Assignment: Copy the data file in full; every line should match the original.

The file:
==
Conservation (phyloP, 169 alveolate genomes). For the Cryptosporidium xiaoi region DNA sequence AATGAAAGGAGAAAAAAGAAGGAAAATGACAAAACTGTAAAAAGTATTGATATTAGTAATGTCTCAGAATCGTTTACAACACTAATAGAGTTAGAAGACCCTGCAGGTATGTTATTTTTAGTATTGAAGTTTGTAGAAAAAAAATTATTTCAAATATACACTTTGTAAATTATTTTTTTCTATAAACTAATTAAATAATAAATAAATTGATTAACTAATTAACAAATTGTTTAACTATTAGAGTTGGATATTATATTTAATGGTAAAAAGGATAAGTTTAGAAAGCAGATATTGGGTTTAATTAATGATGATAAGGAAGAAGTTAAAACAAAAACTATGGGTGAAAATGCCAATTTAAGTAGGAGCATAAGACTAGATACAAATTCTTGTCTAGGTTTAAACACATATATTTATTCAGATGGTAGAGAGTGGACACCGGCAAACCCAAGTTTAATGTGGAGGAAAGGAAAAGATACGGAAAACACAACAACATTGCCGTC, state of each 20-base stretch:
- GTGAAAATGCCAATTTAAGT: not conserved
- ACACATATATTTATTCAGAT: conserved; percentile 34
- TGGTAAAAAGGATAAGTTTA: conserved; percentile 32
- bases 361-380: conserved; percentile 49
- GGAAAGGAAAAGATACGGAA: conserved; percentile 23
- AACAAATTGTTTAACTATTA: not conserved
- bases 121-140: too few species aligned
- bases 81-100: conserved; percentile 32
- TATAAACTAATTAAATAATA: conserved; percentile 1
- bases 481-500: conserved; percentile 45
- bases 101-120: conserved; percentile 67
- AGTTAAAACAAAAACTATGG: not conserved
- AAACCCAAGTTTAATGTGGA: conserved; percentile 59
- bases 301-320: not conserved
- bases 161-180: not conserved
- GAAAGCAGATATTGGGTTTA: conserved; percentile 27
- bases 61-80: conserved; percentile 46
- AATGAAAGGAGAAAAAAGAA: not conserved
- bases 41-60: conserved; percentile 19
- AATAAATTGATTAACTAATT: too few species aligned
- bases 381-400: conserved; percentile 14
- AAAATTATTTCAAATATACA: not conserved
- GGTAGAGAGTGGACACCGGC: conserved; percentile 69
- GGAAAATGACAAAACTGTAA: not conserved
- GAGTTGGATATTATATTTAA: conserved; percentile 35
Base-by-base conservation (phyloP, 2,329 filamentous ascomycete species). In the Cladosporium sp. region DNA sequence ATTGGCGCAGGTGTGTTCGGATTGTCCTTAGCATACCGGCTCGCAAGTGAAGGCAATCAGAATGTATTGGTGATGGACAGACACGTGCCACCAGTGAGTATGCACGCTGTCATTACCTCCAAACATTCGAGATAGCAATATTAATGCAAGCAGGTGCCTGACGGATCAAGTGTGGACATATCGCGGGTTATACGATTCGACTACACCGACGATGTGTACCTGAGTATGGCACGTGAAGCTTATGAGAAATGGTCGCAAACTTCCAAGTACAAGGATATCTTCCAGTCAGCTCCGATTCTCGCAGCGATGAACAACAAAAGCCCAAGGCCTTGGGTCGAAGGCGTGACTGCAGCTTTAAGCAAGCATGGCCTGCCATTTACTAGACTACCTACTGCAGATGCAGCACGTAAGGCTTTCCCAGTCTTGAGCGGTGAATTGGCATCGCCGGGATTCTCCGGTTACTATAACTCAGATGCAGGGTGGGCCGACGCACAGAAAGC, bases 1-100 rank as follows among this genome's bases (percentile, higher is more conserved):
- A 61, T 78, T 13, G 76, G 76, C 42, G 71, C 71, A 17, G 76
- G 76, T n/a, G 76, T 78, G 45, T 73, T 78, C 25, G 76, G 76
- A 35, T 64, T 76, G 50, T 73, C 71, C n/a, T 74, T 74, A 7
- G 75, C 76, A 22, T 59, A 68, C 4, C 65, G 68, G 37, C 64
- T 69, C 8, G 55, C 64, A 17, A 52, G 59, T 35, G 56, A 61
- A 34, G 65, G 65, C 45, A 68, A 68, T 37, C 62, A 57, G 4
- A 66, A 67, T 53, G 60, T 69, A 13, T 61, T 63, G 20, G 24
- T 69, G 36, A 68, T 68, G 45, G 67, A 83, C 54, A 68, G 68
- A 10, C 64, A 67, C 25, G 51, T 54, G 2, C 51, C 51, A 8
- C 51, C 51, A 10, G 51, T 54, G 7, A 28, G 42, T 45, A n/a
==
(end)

Conservation (phyloP, 169 alveolate genomes). For the Cryptosporidium xiaoi region DNA sequence AATGAAAGGAGAAAAAAGAAGGAAAATGACAAAACTGTAAAAAGTATTGATATTAGTAATGTCTCAGAATCGTTTACAACACTAATAGAGTTAGAAGACCCTGCAGGTATGTTATTTTTAGTATTGAAGTTTGTAGAAAAAAAATTATTTCAAATATACACTTTGTAAATTATTTTTTTCTATAAACTAATTAAATAATAAATAAATTGATTAACTAATTAACAAATTGTTTAACTATTAGAGTTGGATATTATATTTAATGGTAAAAAGGATAAGTTTAGAAAGCAGATATTGGGTTTAATTAATGATGATAAGGAAGAAGTTAAAACAAAAACTATGGGTGAAAATGCCAATTTAAGTAGGAGCATAAGACTAGATACAAATTCTTGTCTAGGTTTAAACACATATATTTATTCAGATGGTAGAGAGTGGACACCGGCAAACCCAAGTTTAATGTGGAGGAAAGGAAAAGATACGGAAAACACAACAACATTGCCGTC, state of each 20-base stretch:
- GTGAAAATGCCAATTTAAGT: not conserved
- ACACATATATTTATTCAGAT: conserved; percentile 34
- TGGTAAAAAGGATAAGTTTA: conserved; percentile 32
- bases 361-380: conserved; percentile 49
- GGAAAGGAAAAGATACGGAA: conserved; percentile 23
- AACAAATTGTTTAACTATTA: not conserved
- bases 121-140: too few species aligned
- bases 81-100: conserved; percentile 32
- TATAAACTAATTAAATAATA: conserved; percentile 1
- bases 481-500: conserved; percentile 45
- bases 101-120: conserved; percentile 67
- AGTTAAAACAAAAACTATGG: not conserved
- AAACCCAAGTTTAATGTGGA: conserved; percentile 59
- bases 301-320: not conserved
- bases 161-180: not conserved
- GAAAGCAGATATTGGGTTTA: conserved; percentile 27
- bases 61-80: conserved; percentile 46
- AATGAAAGGAGAAAAAAGAA: not conserved
- bases 41-60: conserved; percentile 19
- AATAAATTGATTAACTAATT: too few species aligned
- bases 381-400: conserved; percentile 14
- AAAATTATTTCAAATATACA: not conserved
- GGTAGAGAGTGGACACCGGC: conserved; percentile 69
- GGAAAATGACAAAACTGTAA: not conserved
- GAGTTGGATATTATATTTAA: conserved; percentile 35
Base-by-base conservation (phyloP, 2,329 filamentous ascomycete species). In the Cladosporium sp. region DNA sequence ATTGGCGCAGGTGTGTTCGGATTGTCCTTAGCATACCGGCTCGCAAGTGAAGGCAATCAGAATGTATTGGTGATGGACAGACACGTGCCACCAGTGAGTATGCACGCTGTCATTACCTCCAAACATTCGAGATAGCAATATTAATGCAAGCAGGTGCCTGACGGATCAAGTGTGGACATATCGCGGGTTATACGATTCGACTACACCGACGATGTGTACCTGAGTATGGCACGTGAAGCTTATGAGAAATGGTCGCAAACTTCCAAGTACAAGGATATCTTCCAGTCAGCTCCGATTCTCGCAGCGATGAACAACAAAAGCCCAAGGCCTTGGGTCGAAGGCGTGACTGCAGCTTTAAGCAAGCATGGCCTGCCATTTACTAGACTACCTACTGCAGATGCAGCACGTAAGGCTTTCCCAGTCTTGAGCGGTGAATTGGCATCGCCGGGATTCTCCGGTTACTATAACTCAGATGCAGGGTGGGCCGACGCACAGAAAGC, bases 1-100 rank as follows among this genome's bases (percentile, higher is more conserved):
- A 61, T 78, T 13, G 76, G 76, C 42, G 71, C 71, A 17, G 76
- G 76, T n/a, G 76, T 78, G 45, T 73, T 78, C 25, G 76, G 76
- A 35, T 64, T 76, G 50, T 73, C 71, C n/a, T 74, T 74, A 7
- G 75, C 76, A 22, T 59, A 68, C 4, C 65, G 68, G 37, C 64
- T 69, C 8, G 55, C 64, A 17, A 52, G 59, T 35, G 56, A 61
- A 34, G 65, G 65, C 45, A 68, A 68, T 37, C 62, A 57, G 4
- A 66, A 67, T 53, G 60, T 69, A 13, T 61, T 63, G 20, G 24
- T 69, G 36, A 68, T 68, G 45, G 67, A 83, C 54, A 68, G 68
- A 10, C 64, A 67, C 25, G 51, T 54, G 2, C 51, C 51, A 8
- C 51, C 51, A 10, G 51, T 54, G 7, A 28, G 42, T 45, A n/a